Thursday, February 4, 2010

FLG Doesn't Know

...what Alpheus and Arethusa have against Lost, but it's a fucking good show. Maybe, at the end of the season, which is also the end of the series, I will be disappointed. But if past performance is a guideline to future results, then I doubt it.

5 comments:

Andrew Stevens said...

It was a really good show for about half a season, but that was five years ago. Because the writers had no clear plan where they were going, they've been lost up their own backsides ever since.

FLG said...

I think that was true, especially in season 2. However, I also think that once they decided a fixed end date for the show they looked at the various questioned they raised and have done a very good job of tying them together.

Andrew Stevens said...

I must confess that I haven't watched it since midway through season 3 when it was obvious the writers had no idea what they were doing (and this is not unusual with J.J. Abrams's shows - Alias was the same way). I have heard that they've done a good job of valiantly trying to ret-con the whole thing so it makes some form of sense, but I am skeptical that this project can possibly succeed without magical plot devices with no motivation, which just pushes the senselessness to a different level. I suppose I might have forgiven it had it remained as stylish as it was in the beginning, but by mid Season 3, it had become tedious as well so I don't miss the show at all.

arethusa said...

Andrew Steven's second comment is pretty much why Arethusa dislikes "Lost" and thinks it is the greatest con of this TV era, perhaps the greatest TV con since "Twenty-One."

Andrew Stevens said...

Well, there is "The X-Files," the original "it turns out the writer had no idea what he was doing" show. "The X-Files" stayed stylish longer - it kept me engaged for the first four seasons, but I never even looked at the last five (?) since it was so obvious I had been conned.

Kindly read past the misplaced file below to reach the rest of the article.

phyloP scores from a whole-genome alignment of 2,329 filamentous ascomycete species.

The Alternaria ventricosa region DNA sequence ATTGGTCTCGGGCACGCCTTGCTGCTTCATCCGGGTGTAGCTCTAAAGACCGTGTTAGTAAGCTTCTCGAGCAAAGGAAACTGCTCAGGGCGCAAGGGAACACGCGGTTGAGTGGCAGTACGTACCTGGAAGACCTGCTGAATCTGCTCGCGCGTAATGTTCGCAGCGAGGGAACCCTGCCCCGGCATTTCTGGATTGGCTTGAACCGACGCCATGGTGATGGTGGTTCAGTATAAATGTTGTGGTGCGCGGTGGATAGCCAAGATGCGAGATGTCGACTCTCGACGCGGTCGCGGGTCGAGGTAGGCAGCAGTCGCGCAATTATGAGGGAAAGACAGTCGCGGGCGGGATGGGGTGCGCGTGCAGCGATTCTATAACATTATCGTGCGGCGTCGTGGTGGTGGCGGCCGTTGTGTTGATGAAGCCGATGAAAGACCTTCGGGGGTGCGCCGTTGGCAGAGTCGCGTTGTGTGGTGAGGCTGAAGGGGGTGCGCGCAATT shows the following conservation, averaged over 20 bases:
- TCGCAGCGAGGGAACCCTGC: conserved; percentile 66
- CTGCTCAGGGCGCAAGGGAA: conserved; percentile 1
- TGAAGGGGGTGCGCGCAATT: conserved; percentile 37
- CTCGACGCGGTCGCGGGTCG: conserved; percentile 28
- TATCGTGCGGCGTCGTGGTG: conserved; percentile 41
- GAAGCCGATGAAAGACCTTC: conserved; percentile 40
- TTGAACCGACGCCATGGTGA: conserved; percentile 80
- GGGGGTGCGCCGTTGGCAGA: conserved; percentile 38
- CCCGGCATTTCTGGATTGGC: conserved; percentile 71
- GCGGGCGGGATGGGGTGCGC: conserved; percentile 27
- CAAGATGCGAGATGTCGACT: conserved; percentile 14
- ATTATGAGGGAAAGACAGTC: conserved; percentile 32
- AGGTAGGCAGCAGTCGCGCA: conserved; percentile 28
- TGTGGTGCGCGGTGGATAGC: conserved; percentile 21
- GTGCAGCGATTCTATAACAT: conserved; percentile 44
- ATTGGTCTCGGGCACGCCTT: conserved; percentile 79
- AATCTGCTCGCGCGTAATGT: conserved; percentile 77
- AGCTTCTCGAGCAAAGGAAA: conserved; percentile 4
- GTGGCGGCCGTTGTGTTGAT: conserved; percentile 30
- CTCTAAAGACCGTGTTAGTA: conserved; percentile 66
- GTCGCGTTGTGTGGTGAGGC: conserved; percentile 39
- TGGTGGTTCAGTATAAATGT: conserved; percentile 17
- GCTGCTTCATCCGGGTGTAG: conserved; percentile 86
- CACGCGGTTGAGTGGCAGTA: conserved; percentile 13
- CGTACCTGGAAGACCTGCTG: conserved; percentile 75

It's a difficult balance, trying to write a novelistic television show - if you retain flexibility by not bothering to have any sort of end in mind when you start writing it, like "Lost" and "The X-Files," you eventually write yourself into a hopeless muddle. But if you plot it too rigidly, it's too difficult to roll with the punches, like losing an actor in mid-run.

I'm a whodunit fan. They're not great literature, usually, even the great ones. They're more like crossword puzzles. I was greatly enjoying following along with "Lost," trying to figure out what was happening from the clues we were being given throughout the first season. Imagine my disappointment when I realized midway through the first season that there was no solution to the crossword puzzle and I was just wasting my time. A good whodunit solution should leave the reader saying, "Of course, I should have thought of that." It shouldn't leave the reader saying, "Well, where the hell did that come from?" But it rapidly became obvious that the second response was the only one possible for any conceivable ending of "Lost." They had written too much stuff which couldn't possibly hang together with a coherent solution. By the way, it's okay, though inferior, to have an ending that everybody saw coming. Obviously that doesn't make for a great whodunit, but it sure beats the out of left field solution.

It's not just that it's a bad whodunit, though, it's also bad story-telling. As Edgar Allan Poe wrote in Philosophy of Composition: "Nothing is more clear than that every plot, worth the name, must be elaborated to its dénouement before anything be attempted with the pen. It is only with the dénouement constantly in view that we can give a plot its indispensable air of consequence, or causation, by making the incidents, and especially the tone at all points, tend to the development of the intention."

 
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